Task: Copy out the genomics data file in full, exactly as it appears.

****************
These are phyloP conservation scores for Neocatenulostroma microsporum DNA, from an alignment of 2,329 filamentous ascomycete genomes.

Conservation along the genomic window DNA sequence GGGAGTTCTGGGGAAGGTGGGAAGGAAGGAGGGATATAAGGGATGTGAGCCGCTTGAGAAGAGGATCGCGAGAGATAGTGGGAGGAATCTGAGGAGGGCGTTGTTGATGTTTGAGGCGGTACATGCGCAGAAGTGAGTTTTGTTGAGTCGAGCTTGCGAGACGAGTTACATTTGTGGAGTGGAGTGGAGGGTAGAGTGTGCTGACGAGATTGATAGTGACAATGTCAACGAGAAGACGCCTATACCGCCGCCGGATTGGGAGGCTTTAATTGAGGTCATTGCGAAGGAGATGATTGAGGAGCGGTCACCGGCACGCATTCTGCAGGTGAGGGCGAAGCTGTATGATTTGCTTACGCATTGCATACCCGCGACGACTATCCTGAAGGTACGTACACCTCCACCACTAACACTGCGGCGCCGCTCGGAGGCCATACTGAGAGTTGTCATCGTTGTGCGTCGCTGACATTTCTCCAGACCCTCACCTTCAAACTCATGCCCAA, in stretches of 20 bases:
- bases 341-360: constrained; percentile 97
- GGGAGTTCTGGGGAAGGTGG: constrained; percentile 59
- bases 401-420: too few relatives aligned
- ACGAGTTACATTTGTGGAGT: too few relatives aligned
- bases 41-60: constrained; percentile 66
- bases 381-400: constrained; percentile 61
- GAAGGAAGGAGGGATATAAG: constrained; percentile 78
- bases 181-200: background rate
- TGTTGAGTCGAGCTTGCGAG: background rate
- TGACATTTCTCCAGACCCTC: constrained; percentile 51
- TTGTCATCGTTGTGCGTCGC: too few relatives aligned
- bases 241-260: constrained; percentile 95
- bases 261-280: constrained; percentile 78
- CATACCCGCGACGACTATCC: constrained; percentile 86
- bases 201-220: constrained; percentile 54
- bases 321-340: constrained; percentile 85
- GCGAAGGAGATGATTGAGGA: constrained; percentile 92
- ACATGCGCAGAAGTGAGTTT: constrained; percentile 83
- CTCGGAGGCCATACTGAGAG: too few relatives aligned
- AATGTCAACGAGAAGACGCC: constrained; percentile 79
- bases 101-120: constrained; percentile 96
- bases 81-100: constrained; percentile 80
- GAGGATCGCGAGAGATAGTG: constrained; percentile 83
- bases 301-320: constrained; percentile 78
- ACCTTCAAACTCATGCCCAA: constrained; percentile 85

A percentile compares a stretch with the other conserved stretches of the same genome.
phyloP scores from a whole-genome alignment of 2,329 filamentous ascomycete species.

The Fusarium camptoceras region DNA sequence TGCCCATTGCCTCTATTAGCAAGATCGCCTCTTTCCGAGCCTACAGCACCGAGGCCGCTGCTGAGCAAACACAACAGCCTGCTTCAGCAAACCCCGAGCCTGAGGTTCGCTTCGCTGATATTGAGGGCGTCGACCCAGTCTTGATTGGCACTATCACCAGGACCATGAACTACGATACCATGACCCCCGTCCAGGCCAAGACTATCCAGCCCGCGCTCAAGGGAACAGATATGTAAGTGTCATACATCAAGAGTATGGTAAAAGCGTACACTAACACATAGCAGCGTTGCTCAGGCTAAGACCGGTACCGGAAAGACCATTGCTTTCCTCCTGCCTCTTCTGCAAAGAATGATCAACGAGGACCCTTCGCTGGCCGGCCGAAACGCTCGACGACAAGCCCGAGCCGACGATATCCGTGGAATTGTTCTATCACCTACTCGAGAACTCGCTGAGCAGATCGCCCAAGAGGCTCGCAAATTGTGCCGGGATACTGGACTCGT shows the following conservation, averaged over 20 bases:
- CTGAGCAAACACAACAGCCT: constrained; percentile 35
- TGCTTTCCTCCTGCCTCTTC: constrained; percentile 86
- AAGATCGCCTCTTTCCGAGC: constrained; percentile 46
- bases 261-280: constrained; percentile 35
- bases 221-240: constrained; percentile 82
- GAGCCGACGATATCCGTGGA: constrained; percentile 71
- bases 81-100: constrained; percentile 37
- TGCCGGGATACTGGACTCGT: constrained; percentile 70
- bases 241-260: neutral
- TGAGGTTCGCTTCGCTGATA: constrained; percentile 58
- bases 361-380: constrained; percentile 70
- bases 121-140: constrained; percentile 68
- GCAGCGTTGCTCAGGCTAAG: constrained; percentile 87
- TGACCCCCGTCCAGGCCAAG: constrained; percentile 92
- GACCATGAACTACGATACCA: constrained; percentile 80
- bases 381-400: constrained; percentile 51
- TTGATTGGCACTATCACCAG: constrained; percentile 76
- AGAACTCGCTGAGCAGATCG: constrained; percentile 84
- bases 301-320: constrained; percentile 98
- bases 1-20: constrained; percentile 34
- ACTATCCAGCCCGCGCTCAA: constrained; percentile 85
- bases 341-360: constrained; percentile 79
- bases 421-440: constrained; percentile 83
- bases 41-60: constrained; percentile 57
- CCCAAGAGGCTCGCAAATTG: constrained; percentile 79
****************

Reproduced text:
These are phyloP conservation scores for Neocatenulostroma microsporum DNA, from an alignment of 2,329 filamentous ascomycete genomes.

Conservation along the genomic window DNA sequence GGGAGTTCTGGGGAAGGTGGGAAGGAAGGAGGGATATAAGGGATGTGAGCCGCTTGAGAAGAGGATCGCGAGAGATAGTGGGAGGAATCTGAGGAGGGCGTTGTTGATGTTTGAGGCGGTACATGCGCAGAAGTGAGTTTTGTTGAGTCGAGCTTGCGAGACGAGTTACATTTGTGGAGTGGAGTGGAGGGTAGAGTGTGCTGACGAGATTGATAGTGACAATGTCAACGAGAAGACGCCTATACCGCCGCCGGATTGGGAGGCTTTAATTGAGGTCATTGCGAAGGAGATGATTGAGGAGCGGTCACCGGCACGCATTCTGCAGGTGAGGGCGAAGCTGTATGATTTGCTTACGCATTGCATACCCGCGACGACTATCCTGAAGGTACGTACACCTCCACCACTAACACTGCGGCGCCGCTCGGAGGCCATACTGAGAGTTGTCATCGTTGTGCGTCGCTGACATTTCTCCAGACCCTCACCTTCAAACTCATGCCCAA, in stretches of 20 bases:
- bases 341-360: constrained; percentile 97
- GGGAGTTCTGGGGAAGGTGG: constrained; percentile 59
- bases 401-420: too few relatives aligned
- ACGAGTTACATTTGTGGAGT: too few relatives aligned
- bases 41-60: constrained; percentile 66
- bases 381-400: constrained; percentile 61
- GAAGGAAGGAGGGATATAAG: constrained; percentile 78
- bases 181-200: background rate
- TGTTGAGTCGAGCTTGCGAG: background rate
- TGACATTTCTCCAGACCCTC: constrained; percentile 51
- TTGTCATCGTTGTGCGTCGC: too few relatives aligned
- bases 241-260: constrained; percentile 95
- bases 261-280: constrained; percentile 78
- CATACCCGCGACGACTATCC: constrained; percentile 86
- bases 201-220: constrained; percentile 54
- bases 321-340: constrained; percentile 85
- GCGAAGGAGATGATTGAGGA: constrained; percentile 92
- ACATGCGCAGAAGTGAGTTT: constrained; percentile 83
- CTCGGAGGCCATACTGAGAG: too few relatives aligned
- AATGTCAACGAGAAGACGCC: constrained; percentile 79
- bases 101-120: constrained; percentile 96
- bases 81-100: constrained; percentile 80
- GAGGATCGCGAGAGATAGTG: constrained; percentile 83
- bases 301-320: constrained; percentile 78
- ACCTTCAAACTCATGCCCAA: constrained; percentile 85

A percentile compares a stretch with the other conserved stretches of the same genome.
phyloP scores from a whole-genome alignment of 2,329 filamentous ascomycete species.

The Fusarium camptoceras region DNA sequence TGCCCATTGCCTCTATTAGCAAGATCGCCTCTTTCCGAGCCTACAGCACCGAGGCCGCTGCTGAGCAAACACAACAGCCTGCTTCAGCAAACCCCGAGCCTGAGGTTCGCTTCGCTGATATTGAGGGCGTCGACCCAGTCTTGATTGGCACTATCACCAGGACCATGAACTACGATACCATGACCCCCGTCCAGGCCAAGACTATCCAGCCCGCGCTCAAGGGAACAGATATGTAAGTGTCATACATCAAGAGTATGGTAAAAGCGTACACTAACACATAGCAGCGTTGCTCAGGCTAAGACCGGTACCGGAAAGACCATTGCTTTCCTCCTGCCTCTTCTGCAAAGAATGATCAACGAGGACCCTTCGCTGGCCGGCCGAAACGCTCGACGACAAGCCCGAGCCGACGATATCCGTGGAATTGTTCTATCACCTACTCGAGAACTCGCTGAGCAGATCGCCCAAGAGGCTCGCAAATTGTGCCGGGATACTGGACTCGT shows the following conservation, averaged over 20 bases:
- CTGAGCAAACACAACAGCCT: constrained; percentile 35
- TGCTTTCCTCCTGCCTCTTC: constrained; percentile 86
- AAGATCGCCTCTTTCCGAGC: constrained; percentile 46
- bases 261-280: constrained; percentile 35
- bases 221-240: constrained; percentile 82
- GAGCCGACGATATCCGTGGA: constrained; percentile 71
- bases 81-100: constrained; percentile 37
- TGCCGGGATACTGGACTCGT: constrained; percentile 70
- bases 241-260: neutral
- TGAGGTTCGCTTCGCTGATA: constrained; percentile 58
- bases 361-380: constrained; percentile 70
- bases 121-140: constrained; percentile 68
- GCAGCGTTGCTCAGGCTAAG: constrained; percentile 87
- TGACCCCCGTCCAGGCCAAG: constrained; percentile 92
- GACCATGAACTACGATACCA: constrained; percentile 80
- bases 381-400: constrained; percentile 51
- TTGATTGGCACTATCACCAG: constrained; percentile 76
- AGAACTCGCTGAGCAGATCG: constrained; percentile 84
- bases 301-320: constrained; percentile 98
- bases 1-20: constrained; percentile 34
- ACTATCCAGCCCGCGCTCAA: constrained; percentile 85
- bases 341-360: constrained; percentile 79
- bases 421-440: constrained; percentile 83
- bases 41-60: constrained; percentile 57
- CCCAAGAGGCTCGCAAATTG: constrained; percentile 79